The co-developer of RSA’s SecureID explains how he fought against Chinese crack
AusCERT In March 2011, a suspected-to-be-Beijing-backed hacking unit infiltrated security giant RSA, successfully subverted its SecureID product and hacked top American defence contractor Lockheed Martin.
That attack left Bill Duane stressed and exhausted.
Duane is a quiet cryptologist who co-developed the SecureID token.
As the attack became apparent, he moved out of home and into a hotel across from RSA’s office, to fight what would become a personal battle with an elite Chinese hacking unit.
Those long hours were needed because the breach is one of the most significant in history.
The hacking unit known as PLA (People’s Liberation Army) Unit 61398, or to the intelligence industry as Byzantine Candor, Comment Crew, and APT 1, operated out of a shabby building in the outskirts of Shanghai and excelled in plundering highly-secure US firms.
The hacking team was split into formal divisions including wings charged with maintaining acquiring access into hacked systems, lateral movement, and identifying and exfiltrating huge data sets.
Duane as a SecureID co-developer played a central role in the breach response.
“I have never worked so hard, under so much stress, and with so much at risk,” Duane told the AusCERT security conference on the Gold Coast.
“At one point I was working every day of the week, 18 to 20 hours a day, sleeping in a hotel for a couple of hours across the road from work.
“The strongest thing that was driving me, I’m slightly embarrassed to say, wasn’t the customers or the stock price, but was that if I failed my fellow employees would be out of work and that would affect food on their tables and their kids going to school.”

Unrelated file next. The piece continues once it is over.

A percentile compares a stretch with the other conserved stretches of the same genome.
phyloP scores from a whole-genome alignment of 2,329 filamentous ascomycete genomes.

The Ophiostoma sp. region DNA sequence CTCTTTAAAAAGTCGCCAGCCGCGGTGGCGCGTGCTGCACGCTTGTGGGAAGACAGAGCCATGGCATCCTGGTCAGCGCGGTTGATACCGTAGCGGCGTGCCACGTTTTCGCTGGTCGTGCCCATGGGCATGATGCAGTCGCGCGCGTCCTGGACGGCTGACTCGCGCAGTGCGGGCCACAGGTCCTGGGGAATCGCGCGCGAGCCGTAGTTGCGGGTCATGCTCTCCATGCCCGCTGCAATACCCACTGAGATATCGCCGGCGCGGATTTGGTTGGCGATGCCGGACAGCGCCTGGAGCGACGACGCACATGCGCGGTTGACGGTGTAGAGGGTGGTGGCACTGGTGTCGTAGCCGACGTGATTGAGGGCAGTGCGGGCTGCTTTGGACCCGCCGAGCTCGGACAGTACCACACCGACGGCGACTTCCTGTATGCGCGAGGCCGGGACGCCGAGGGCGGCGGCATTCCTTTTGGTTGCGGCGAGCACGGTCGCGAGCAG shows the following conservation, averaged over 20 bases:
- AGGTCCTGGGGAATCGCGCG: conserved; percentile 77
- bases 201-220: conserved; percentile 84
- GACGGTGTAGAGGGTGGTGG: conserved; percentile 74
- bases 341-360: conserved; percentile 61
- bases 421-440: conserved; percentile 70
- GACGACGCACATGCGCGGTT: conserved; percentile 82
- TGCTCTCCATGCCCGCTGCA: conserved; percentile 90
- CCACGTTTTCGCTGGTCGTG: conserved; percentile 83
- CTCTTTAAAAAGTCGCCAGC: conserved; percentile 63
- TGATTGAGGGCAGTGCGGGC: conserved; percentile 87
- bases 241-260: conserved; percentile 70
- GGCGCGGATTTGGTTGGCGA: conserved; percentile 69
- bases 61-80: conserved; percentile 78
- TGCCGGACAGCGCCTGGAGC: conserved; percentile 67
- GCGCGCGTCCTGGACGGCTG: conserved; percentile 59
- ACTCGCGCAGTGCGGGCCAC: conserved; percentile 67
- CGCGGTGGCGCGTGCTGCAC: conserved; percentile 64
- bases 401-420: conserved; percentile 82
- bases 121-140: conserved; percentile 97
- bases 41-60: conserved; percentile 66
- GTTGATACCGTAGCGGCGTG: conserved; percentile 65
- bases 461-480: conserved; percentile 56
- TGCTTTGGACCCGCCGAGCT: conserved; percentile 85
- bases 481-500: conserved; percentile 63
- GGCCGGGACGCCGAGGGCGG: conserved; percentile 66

Image: Darren Pauli, The Register.
The Chinese hackers learned of Duane’s involvement and began targeting him.
They did this despite that the distinguished engineer having virtually no online presence, no photos indexed by Google, no social media accounts, despite a tech sector career spanning more than four decades.
“They came after me personally with malware attacks on my netbook when they realised what I was doing,” he says. “I popped up on the radar screen and [my anonymity] was destroyed.”
He says the PLA hacking unit switched from its state of stealth, with infrequent command and control pings and careful lateral movement, to “smash and grab” after they realised they were detected.
“It opened up the arena of advanced cyber attacks that I had never really understood,” he says.
The security pro urged the rapt AusCERT audience to treat their internal networks as “dirty”, and to consider that any effort that makes life easier for staff and partners also simplifies an attacker’s job
“No organisation can muster the defence against these attackers,” he says.
Security administrators must also understand and reduce their exposure to the dangerous pass the hash attacks in which admin credentials can be plucked from memory. ®
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